Before The Journey to the Past
This document is intended to set out where we have reached in research on the people with the surname Jerrems in Australia. I have included details of earlier generations in England for general interest.
The result is a rather detailed and technical document which does not make easy reading but records virtually all the genealogical research I (and others) have carried out. I have also drafted other documents, of an historical nature, picking up on different aspects of interest regarding the Jerrems families.
I have not searched all female lines (i.e. Jerrems daughters who have married), mainly because of my lack of expertise rather than lack of interest.
This has been my first project so there has been a big learning curve.
Setting the Scene Before the Migration
William Jerom bc 1752 probably in Willingham-by- Stowe, m Cecelia (Ciss) Futtit there on 29 July 1750 (parents of both people not known). William was buried there 27/12/1796, Cecelia buried there 18/10/1798. Children born there: William bc 1752, Alice b1754, Ann b 1757, Mary bc 1764 (all christened with surname Jerrems).
Mary m Mark Chapman on 21/9/1784.
Note that it is not clear whether the changeover from Jerom to Jerrems was a reversion to a previous name of Jerrems or adoption of a new surname. Family stories favour the former.
William Jerrems m Mary (surname not known) c1778, location not known. Children Jane b1778, Mary b&d1779, Robert b1780, William b1782, John b1784 (m 12/5/1832), Charles b1786, Mary b1793 (all at Willingham-by- Stowe).
William (b1782) m Elizabeth Clarke (b1781 at Newball/Newbold, parents Thomas and Ann Clarke) on 24/1/1805 at Stainton-by-Langworth. Children (all born at Gainsborough): Ann b1806 (Chr 10/4/1806, m William Gutteridge on 26/8/1830, son Robert b 1832, son William Jerrems Gutteridge b 1833), William b&d 1808, Elizabeth b1810 d1899 San Remo V (m William Small on 21/3/1833 at Gainsborough), Mary(1) b1812 d1814, William Clarke b&d1813. John(1) b&d1814, Thomas Clarke b1815 (see below), Ecclesiastes b1816, John(2) b1819, Chr 25/8/1820, d1867, Mary(2) b1821 Chr 13/6/1821, William b1823 (m Jane, 2 children, lived at 3 Jerrems St Gainsborough in 1851 England Census), Robert b1824 (m Elizabeth, 4 children in 1851 Census).
Editor's Note: We will include a continuation of the tree including the offspring of William & Elizabeth in a future edition.
Thomas Clarke b1815 d1866 Richmond, Victoria, Australia, m Elizabeth Jepson (b1816 Gainsborough, d1902 Richmond Vic, parents George (a Surgeon, Ray has a portrait of him) and Sarah Ann Jepson) c1836 at Gainsborough, lived at “Mandarin House”, 36 Silver St Gainsborough in 1851, occupation Grocer employing one man (1851 Census).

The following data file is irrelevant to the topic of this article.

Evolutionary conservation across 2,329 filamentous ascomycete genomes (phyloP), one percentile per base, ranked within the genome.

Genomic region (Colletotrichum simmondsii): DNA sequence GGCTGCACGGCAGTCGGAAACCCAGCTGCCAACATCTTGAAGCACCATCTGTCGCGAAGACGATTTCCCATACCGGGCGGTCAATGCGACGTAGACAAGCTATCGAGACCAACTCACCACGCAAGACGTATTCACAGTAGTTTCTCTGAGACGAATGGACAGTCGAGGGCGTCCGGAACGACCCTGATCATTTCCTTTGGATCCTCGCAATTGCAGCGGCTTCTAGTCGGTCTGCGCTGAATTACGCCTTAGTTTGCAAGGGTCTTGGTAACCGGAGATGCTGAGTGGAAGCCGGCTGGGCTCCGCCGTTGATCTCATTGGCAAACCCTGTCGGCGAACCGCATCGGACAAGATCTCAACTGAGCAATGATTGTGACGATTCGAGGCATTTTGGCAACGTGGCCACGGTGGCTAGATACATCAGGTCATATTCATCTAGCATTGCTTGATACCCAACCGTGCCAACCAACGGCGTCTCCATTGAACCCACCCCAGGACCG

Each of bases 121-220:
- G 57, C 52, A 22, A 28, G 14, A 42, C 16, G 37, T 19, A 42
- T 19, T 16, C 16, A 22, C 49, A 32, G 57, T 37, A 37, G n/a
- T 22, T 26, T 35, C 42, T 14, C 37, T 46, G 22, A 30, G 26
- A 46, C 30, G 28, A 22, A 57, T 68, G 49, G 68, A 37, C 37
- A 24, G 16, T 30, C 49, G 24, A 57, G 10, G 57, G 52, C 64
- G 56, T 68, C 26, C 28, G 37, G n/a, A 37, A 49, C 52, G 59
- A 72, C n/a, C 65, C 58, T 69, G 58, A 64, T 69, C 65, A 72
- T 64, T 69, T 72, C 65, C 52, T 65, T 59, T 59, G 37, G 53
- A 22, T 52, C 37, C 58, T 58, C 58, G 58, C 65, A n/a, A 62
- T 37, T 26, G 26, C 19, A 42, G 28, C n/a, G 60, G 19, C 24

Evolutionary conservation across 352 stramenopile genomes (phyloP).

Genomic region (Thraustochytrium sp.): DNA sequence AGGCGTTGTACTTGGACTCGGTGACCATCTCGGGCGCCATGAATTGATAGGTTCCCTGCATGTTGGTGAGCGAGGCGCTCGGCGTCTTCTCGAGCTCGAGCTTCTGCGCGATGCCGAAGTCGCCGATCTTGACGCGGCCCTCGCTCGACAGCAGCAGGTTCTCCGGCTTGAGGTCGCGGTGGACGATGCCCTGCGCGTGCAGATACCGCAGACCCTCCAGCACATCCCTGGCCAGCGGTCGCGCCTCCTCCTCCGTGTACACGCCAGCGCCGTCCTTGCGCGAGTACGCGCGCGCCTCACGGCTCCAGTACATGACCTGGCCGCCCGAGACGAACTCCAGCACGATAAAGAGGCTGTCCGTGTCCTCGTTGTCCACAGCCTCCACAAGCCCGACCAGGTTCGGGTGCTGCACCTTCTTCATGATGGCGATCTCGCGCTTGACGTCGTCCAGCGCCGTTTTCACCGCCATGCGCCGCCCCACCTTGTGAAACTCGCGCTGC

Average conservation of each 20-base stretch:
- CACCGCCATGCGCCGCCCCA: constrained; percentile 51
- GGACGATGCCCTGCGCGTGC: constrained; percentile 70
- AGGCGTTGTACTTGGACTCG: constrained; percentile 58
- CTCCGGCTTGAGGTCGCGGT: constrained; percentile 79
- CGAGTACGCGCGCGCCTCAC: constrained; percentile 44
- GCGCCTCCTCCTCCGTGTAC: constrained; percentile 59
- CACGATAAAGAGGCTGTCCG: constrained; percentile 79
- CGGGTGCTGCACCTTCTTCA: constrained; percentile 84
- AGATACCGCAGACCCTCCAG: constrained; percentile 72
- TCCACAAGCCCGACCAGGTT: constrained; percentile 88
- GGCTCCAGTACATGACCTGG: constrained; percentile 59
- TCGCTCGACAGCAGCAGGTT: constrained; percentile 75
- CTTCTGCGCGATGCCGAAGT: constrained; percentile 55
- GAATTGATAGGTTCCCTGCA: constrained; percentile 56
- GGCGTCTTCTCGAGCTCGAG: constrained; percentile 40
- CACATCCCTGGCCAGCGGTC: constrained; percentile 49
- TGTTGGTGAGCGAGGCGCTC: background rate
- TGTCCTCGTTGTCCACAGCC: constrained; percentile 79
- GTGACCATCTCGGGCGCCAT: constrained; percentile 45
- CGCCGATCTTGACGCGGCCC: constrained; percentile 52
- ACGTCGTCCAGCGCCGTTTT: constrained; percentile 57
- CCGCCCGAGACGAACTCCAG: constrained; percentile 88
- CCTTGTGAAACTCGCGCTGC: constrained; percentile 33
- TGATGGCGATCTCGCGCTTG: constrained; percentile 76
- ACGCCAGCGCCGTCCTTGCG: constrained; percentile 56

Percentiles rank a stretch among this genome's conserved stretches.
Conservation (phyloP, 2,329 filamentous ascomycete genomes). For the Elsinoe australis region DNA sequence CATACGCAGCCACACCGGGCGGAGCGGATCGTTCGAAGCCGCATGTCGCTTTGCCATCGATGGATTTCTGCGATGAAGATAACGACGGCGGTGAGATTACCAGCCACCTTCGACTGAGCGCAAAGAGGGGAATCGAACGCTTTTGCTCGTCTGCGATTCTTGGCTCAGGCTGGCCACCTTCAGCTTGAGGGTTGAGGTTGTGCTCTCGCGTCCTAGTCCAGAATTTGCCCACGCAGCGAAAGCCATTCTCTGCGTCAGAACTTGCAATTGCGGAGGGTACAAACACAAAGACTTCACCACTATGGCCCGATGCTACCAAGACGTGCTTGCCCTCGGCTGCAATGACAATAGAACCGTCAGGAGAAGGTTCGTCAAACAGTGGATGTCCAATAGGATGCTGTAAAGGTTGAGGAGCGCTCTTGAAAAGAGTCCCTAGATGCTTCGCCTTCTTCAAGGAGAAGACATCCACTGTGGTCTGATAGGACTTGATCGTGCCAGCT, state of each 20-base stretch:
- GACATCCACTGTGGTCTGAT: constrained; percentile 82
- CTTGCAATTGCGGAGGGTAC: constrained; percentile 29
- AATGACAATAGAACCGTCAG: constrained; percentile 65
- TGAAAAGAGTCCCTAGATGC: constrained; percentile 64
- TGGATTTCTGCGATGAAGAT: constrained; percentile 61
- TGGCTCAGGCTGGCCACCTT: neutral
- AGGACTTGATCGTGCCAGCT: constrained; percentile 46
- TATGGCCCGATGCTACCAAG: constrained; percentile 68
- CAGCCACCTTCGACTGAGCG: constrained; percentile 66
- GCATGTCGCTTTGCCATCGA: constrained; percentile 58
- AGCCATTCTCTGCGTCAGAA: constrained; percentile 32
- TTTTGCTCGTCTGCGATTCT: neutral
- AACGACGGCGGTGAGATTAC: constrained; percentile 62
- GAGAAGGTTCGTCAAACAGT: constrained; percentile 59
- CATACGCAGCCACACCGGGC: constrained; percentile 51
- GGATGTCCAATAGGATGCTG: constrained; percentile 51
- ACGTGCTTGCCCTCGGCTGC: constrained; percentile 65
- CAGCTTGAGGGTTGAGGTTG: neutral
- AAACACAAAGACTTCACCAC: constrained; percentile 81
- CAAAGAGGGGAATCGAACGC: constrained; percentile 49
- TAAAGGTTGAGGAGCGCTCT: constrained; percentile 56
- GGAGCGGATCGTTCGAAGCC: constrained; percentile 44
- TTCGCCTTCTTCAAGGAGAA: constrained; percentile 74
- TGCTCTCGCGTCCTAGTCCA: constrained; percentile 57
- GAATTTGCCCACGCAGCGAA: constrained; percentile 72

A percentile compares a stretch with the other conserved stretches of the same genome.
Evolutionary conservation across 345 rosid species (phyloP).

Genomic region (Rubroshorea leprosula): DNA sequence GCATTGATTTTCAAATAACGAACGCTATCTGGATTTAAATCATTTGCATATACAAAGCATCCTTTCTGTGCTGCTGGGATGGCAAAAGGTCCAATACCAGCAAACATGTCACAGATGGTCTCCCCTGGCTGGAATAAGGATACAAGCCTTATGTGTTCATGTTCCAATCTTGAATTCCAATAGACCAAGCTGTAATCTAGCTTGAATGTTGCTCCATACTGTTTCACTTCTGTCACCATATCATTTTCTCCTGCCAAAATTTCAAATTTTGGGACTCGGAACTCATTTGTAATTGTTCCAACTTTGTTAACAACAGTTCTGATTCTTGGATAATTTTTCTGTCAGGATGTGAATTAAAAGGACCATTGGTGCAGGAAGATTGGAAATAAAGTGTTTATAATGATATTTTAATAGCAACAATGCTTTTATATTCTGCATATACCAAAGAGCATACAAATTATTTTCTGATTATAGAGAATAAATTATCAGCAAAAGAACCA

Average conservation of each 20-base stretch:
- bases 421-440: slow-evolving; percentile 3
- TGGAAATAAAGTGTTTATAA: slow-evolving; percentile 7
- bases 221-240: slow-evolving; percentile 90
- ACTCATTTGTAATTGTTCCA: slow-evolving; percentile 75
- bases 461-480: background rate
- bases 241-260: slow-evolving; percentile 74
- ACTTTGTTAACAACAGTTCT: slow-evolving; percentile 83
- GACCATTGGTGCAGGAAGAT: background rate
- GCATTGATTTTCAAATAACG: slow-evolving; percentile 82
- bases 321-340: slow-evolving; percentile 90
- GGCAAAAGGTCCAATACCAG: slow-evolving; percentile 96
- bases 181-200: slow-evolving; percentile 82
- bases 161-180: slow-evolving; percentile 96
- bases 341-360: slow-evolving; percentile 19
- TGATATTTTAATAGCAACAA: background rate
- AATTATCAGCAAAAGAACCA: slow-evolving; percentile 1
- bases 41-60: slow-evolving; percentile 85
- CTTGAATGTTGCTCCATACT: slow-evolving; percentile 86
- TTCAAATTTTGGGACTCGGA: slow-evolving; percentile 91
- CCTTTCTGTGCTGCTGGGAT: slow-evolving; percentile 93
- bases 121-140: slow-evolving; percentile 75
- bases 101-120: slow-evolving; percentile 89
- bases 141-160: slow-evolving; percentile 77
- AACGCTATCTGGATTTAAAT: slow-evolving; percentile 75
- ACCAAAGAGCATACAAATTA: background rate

Thomas migrated ahead of his family to Melbourne, Australia in the “Salem” (departed Liverpool on 6/12/1853) with his son of same name. He did not stay long in Melbourne because in April 1854 he went to Hobart Town in the ship “Tasmania” (similar to image above), presumably to look at the prospects for settling there. He must have decided that the prospects were better in Melbourne because in the 1856 Electoral Roll he was listed as a merchant with premises in a major Melbourne street, Little Bourke St.
Their children (detailed in a future JJ edition)were all born in Gainsborough and most of them came to Australia with their mother aboard the “Lincolnshire” (departed London on 2/9/1859, arr. Melbourne 21/12/1859). They are set out in detail because of their significance for further research in England, Australia and the US.
Don's Note: We are going to take a mid-century break. But the saga will continue in a future edition. Stay tuned to this serial saga.
|Didier Begat, Adventurer||
Epic Trip to the Agadez (Composite Image in Header)
I went with 11 French "friends" to Agadez in Northern Niger (The Air mountains and the Tenere desert) from 12/31st to 01-14 to discover the Touaregs way of living (nomads).
It took us three days of 4x4 trucking to reach in the north, Temet, the starting point of our 6 days walk (about 7 hours of walking a day) in the Tenere desert supported by a caravan of 14 camels (see pictures). We then met our 4x4 truck at our arrival point then were taken by our 3 drivers back to Agadez with stops long the way in Timia (an oasis) and Assode (former capital).
Overall, it was a challenging trip, hard on the body (we slept under the stars the all time). The food, which was prepared by an "embarked " cook, but it could have qualified for a weight watcher program!! Not counting the fact that some of us (including myself) were hit by some bugs found in the water (or elsewhere) causing some gastro-intestinal problems...
Demanding, but rewarding trip with: beautiful colors and breathtaking scenery, exceptional skies at night and sunlight during the day. Hard to describe the feeling of being in the desert with no other living soul within tens of miles.
Editors Note: Be sure to click on the link below for beautiful film strip. Fantastic.
The Heading says it All
Reminder: The April issue is the Humor Issue. We will accept family stories that are repeatable and printable. Got an old family picture...we take them too.
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